Background/Rationale: Intestinal epithelial barrier integrity is critical for most gastrointestinal (GI) functions including digestion of food, as well as absorption and secretion of nutrients. The gastrointestinal mucosal layer is very vulnerable to injury resulting in loss of barrier integrity, and this occurs very commonly in critically ill Veteran patients in response to surgical stress. Preventing it would likely have a major impact on outcomes and costs for all critically ill Veteran populations, though the molecular controls that regulate barrier integrity are incompletely understood. Current treatment for barrier dysfunction is conservative. This application will explore a promising approach to preserve, protect, and restore epithelial barrier function by manipulating the fundamental regulation of intestinal epithelial cells; while improving our overall understanding of their function and regulation. The bioactive sphingolipid sphingosine-1-phosphate (S1P) has recently demonstrated significant effects on endothelial and epithelial cells in promoting important biological functions, such as survival of injured cells and expression of barrier proteins. We have demonstrated in previously published work and our preliminary data that S1P has significant effects on intestinal epithelial cells and the intestinal barrier; both in physiologic and pathologic conditions, though the details of this mechanistically have not been fully elucidated. Objectives: The primary objective of this study is to demonstrate that S1P protects the intestinal epithelial barrier in both physiological and pathological states with the eventual goal of having a therapeutic use for S1P in critically ill patients. Methods: This proposal includes in vitro studies using cultured intestinal epithelial cells, ex vivo studies of tissues from mice and humans, and in vivo studies in mice. Expected Results: We hypothesize that S1P will have significant effects as both an intracellular 2nd messenger and external receptor ligand to promote barrier integrity in cultured cells and in vivo, during physiological conditions and in pathological states. Status: Cells exposed to S1P show increased levels of barrier proteins and improved barrier function. Cells overexpressing Sphingosine Kinase 1, and expressing higher S1P content, show significantly increased proliferation and a decrease in microRNA (mir) 542 among other findings. Mice exposed to S1P show improved barrier function in control states and during ischemia- reperfusion, and also decreased levels of mir 542. MicroRNA 495 inhibits Sphingosine Kinase 1 and shows decreased proliferation and increased apoptosis. Impact: The proposed research addresses critical mechanisms in maintenance of an intact intestinal mucosal barrier, and in S1P, a potential therapy to preserve this function in critically ill patients. Critical illness, particularly in surgical patients, is very common and a high percentage of patients in the intensive care units incur barrier dysfunction. Despite the medical advances of the past few decades, therapies for these gastrointestinal injuries are, for the most part, conservative as there is no current pharmacologic therapy available. This proposal explores such a pharmacologic therapy that could potentially prevent injury and loss of the intestinal epithelial cells and lead to improved outcomes of critically ill Veteran patients.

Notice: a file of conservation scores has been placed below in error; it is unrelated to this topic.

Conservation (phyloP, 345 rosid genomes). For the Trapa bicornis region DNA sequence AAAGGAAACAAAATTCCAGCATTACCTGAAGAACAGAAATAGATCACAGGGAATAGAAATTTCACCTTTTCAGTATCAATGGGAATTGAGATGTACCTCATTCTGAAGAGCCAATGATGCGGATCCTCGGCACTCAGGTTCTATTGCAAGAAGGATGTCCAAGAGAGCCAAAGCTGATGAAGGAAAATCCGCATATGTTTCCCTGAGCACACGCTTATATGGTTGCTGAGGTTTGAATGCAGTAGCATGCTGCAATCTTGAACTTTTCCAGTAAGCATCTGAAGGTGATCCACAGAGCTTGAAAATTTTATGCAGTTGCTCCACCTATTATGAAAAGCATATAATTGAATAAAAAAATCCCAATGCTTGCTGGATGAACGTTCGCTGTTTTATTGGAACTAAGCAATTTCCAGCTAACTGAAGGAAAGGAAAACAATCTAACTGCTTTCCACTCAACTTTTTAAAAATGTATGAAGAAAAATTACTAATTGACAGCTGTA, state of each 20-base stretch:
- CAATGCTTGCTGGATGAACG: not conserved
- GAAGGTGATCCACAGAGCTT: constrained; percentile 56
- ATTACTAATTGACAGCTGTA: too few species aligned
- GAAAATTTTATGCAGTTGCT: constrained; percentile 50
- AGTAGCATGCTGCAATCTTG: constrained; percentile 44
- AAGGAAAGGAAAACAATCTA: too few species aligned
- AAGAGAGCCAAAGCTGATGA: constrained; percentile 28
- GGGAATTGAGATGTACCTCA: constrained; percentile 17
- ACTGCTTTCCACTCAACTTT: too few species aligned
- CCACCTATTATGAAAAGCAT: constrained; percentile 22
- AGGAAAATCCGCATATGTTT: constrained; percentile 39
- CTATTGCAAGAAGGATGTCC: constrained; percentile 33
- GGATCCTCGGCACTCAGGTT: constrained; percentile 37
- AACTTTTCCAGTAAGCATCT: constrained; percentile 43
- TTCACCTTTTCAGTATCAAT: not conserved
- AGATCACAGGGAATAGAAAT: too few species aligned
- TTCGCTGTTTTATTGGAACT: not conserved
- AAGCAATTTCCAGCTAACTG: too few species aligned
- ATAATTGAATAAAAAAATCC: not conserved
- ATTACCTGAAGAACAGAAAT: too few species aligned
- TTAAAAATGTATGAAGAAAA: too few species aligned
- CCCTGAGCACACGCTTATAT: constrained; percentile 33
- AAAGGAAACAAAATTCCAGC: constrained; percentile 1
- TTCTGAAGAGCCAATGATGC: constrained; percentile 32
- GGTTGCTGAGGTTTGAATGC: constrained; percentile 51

Public Health Relevance

Veteran surgical patients commonly suffer critical illness, and a high percentage of these patients in the intensive care units incur stress-related injuries to their very vulnerable intestinal lining. These injuries can result in malnutrition, overwhelming bacterial infection, and death. Despite the medical advances of the past few decades, therapies for these stress injuries are, for the most part, conservative, as there is no current pharmacologic therapy available. This proposal explores the use of a new molecule that could potentially prevent injury and loss of the intestinal epithelial cells, and lead to improved outcomes of critically ill Veteran patients.

National Institute of Health (NIH)
Veterans Affairs (VA)
Non-HHS Research Projects (I01)
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Surgery (SURG)
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Baltimore VA Medical Center
United States
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